Fast facts about the Latino community in Minnesota. While Minnesota’s total population grew modestly between 1990 and 2000 (from approximately 4.38 million to 4.92 million, or 12 percent), the Hispanic/Latino population grew sharply (from approximately 54,000 to 143,000, or 168 percent). .
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*Most Hispanic/Latino people were U.S. born citizens. In 2000, almost 60 percent of Hispanic/Latino people in Minnesota were U.S. born citizens. Another 8 percent were naturalized citizens.
Minnesota ranks among the top ten states in the country in terms of growth rate of Latino buying power. Latino buying power in Minnesota grew 502.9% from 1990 to 2003 (Source: Selig Center).
Buying power of Latinos across Minnesota rose from $516 million in 1990 to $3.1 billion in 2003 (Source: The Business Journal).
Buying power of Latinos in the Minneapolis/St. Paul metro area was over $1.25 billion in 2000 (Source: CLAC).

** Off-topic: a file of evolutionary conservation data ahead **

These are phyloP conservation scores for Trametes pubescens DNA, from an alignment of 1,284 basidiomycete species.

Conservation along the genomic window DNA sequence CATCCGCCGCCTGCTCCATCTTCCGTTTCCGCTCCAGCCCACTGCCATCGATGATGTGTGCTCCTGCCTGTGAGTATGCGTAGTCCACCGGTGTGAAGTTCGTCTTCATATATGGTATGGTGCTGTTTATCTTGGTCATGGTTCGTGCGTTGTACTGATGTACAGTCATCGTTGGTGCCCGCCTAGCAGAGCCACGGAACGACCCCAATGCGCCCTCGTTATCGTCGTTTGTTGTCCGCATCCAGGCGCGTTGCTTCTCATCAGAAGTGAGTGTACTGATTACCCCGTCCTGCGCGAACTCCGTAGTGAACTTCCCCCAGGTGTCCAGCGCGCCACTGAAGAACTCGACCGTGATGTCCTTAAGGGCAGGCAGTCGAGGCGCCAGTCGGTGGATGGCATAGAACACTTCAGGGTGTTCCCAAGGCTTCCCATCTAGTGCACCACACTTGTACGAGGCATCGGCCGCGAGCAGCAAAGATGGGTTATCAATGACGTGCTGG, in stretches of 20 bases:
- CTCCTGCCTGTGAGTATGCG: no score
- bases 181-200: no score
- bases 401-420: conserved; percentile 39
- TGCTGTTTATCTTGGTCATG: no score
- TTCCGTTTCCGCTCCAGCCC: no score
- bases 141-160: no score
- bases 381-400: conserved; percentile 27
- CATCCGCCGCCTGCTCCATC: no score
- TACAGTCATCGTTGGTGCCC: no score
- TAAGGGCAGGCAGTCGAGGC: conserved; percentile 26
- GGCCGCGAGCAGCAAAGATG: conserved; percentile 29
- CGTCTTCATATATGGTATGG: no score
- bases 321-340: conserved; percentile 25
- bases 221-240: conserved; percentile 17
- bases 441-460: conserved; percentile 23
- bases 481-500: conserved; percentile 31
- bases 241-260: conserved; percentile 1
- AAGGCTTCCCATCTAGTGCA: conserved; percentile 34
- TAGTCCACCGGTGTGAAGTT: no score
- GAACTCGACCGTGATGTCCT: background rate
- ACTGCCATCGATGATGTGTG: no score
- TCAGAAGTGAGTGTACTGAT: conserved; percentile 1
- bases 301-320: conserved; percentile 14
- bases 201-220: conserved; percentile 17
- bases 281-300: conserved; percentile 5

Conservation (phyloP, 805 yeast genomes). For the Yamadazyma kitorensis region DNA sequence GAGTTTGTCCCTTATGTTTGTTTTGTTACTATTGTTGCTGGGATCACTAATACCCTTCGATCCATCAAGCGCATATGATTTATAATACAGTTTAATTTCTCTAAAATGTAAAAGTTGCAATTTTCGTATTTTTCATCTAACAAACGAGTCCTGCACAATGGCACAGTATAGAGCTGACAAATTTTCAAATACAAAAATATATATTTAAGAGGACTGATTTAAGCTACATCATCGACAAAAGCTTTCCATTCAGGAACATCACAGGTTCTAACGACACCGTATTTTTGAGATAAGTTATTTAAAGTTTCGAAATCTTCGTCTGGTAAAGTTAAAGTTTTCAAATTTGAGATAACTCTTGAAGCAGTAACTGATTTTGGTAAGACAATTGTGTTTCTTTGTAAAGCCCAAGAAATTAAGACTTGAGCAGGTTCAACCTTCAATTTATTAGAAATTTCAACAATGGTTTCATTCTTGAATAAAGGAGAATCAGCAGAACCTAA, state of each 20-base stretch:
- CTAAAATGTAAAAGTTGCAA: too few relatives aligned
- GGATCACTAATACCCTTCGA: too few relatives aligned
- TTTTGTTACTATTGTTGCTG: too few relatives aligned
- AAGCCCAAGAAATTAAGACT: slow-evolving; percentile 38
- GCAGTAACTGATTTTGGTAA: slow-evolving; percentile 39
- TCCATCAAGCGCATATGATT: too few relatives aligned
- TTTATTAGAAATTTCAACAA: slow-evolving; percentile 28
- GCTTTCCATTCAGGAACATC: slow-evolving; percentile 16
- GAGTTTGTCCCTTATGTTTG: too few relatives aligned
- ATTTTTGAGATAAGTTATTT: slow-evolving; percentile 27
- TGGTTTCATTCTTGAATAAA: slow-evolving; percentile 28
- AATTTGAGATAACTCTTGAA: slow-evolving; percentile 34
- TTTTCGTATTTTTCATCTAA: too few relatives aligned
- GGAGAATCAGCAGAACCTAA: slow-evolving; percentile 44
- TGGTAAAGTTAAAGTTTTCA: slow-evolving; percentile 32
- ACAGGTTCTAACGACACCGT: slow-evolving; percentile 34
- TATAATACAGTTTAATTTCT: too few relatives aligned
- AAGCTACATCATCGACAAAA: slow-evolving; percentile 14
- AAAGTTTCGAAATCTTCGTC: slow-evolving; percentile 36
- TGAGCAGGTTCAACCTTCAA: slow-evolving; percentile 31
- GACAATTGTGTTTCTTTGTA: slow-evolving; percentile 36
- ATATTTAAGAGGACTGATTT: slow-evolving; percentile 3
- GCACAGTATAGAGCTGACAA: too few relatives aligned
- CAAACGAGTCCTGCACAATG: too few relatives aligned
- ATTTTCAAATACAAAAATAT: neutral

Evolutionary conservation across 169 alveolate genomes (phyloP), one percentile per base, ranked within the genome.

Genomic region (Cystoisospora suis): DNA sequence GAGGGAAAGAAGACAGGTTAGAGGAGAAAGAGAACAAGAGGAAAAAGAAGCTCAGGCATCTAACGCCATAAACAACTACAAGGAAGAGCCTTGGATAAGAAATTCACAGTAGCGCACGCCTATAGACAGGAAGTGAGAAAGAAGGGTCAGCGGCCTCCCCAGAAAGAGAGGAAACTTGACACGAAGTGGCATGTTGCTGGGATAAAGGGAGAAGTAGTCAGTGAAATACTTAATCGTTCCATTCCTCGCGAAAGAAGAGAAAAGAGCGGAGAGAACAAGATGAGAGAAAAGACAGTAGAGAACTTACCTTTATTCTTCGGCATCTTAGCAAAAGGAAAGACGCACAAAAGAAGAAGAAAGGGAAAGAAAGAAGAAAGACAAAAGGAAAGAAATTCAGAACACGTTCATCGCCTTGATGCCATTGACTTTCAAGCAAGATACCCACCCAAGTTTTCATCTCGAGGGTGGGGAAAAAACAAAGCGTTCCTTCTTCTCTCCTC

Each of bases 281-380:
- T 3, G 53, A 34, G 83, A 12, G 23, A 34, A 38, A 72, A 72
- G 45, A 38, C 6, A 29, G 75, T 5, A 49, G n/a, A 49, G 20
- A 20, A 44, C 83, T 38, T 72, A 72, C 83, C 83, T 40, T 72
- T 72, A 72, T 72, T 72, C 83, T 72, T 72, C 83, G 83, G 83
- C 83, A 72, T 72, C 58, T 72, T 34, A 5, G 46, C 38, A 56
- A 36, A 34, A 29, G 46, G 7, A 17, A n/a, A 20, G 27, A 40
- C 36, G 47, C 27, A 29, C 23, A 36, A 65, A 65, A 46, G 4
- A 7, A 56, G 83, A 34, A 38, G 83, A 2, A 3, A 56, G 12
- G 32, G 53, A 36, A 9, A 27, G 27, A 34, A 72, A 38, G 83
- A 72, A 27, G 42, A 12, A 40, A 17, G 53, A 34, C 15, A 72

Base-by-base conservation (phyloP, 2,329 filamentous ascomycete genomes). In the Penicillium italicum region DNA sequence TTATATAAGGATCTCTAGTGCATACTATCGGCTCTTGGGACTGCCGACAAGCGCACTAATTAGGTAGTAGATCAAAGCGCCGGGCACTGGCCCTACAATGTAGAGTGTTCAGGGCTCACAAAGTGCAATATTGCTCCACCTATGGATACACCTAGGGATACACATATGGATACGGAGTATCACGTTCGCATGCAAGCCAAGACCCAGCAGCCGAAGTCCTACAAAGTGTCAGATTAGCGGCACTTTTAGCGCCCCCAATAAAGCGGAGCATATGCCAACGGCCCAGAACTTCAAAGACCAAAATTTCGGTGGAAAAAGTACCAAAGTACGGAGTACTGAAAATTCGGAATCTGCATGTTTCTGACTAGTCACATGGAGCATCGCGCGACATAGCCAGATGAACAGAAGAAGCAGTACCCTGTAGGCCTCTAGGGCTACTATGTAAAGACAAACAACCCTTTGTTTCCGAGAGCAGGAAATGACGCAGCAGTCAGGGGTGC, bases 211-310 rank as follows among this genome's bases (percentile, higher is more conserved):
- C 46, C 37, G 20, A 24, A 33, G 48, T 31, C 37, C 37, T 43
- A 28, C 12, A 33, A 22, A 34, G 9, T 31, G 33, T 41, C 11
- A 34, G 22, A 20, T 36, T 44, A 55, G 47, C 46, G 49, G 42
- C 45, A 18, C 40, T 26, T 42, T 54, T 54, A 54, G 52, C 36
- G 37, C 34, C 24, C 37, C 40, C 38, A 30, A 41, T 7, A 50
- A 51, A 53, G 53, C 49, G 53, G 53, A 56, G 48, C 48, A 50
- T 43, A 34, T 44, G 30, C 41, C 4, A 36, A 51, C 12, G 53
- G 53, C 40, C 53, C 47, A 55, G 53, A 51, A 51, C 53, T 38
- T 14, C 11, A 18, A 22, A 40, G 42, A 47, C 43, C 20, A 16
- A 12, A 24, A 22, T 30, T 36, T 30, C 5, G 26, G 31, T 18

In 1997, 24 Minnesota counties had Latino buying power of over 10 million dollars each. The cities with the highest Latino buying power were Minneapolis, Saint Paul, Willmar, Rochester, Bloomington, Worthington, and Richfield (Source: Emerging Market Series)
The median household income of Latino households in Minnesota in 2000 was $35,933. The figure was higher ($39,300) in the Minneapolis/St. Paul metro area (Source: CLAC).
Lack of health insurance and preventative healthcare are key problems in the Latino community. Worry over cost and stigma often make health issues worse, while language, culture, and social perception are barriers to receiving proper healthcare.
The most prevalent healthcare concerns Latinos face range from lack of insurance to awareness.
A big number of Latinos come from countries with no or limited Health Care access. They are not aware of the benefits of preventive care and don’t look for medical attention until they feel ill or the situation is grave.
Recently arrived Latinos are eager to try homemade remedies before looking for a Doctor or a clinic to treat them. The reasons vary from cultural issues to lack of medical insurance.
Language is one of the biggest barriers for Latinos. Some of them are afraid to ask for service because they don’t know if they will be able to communicate their symptoms and if the person treating them will understand what they are trying to communicate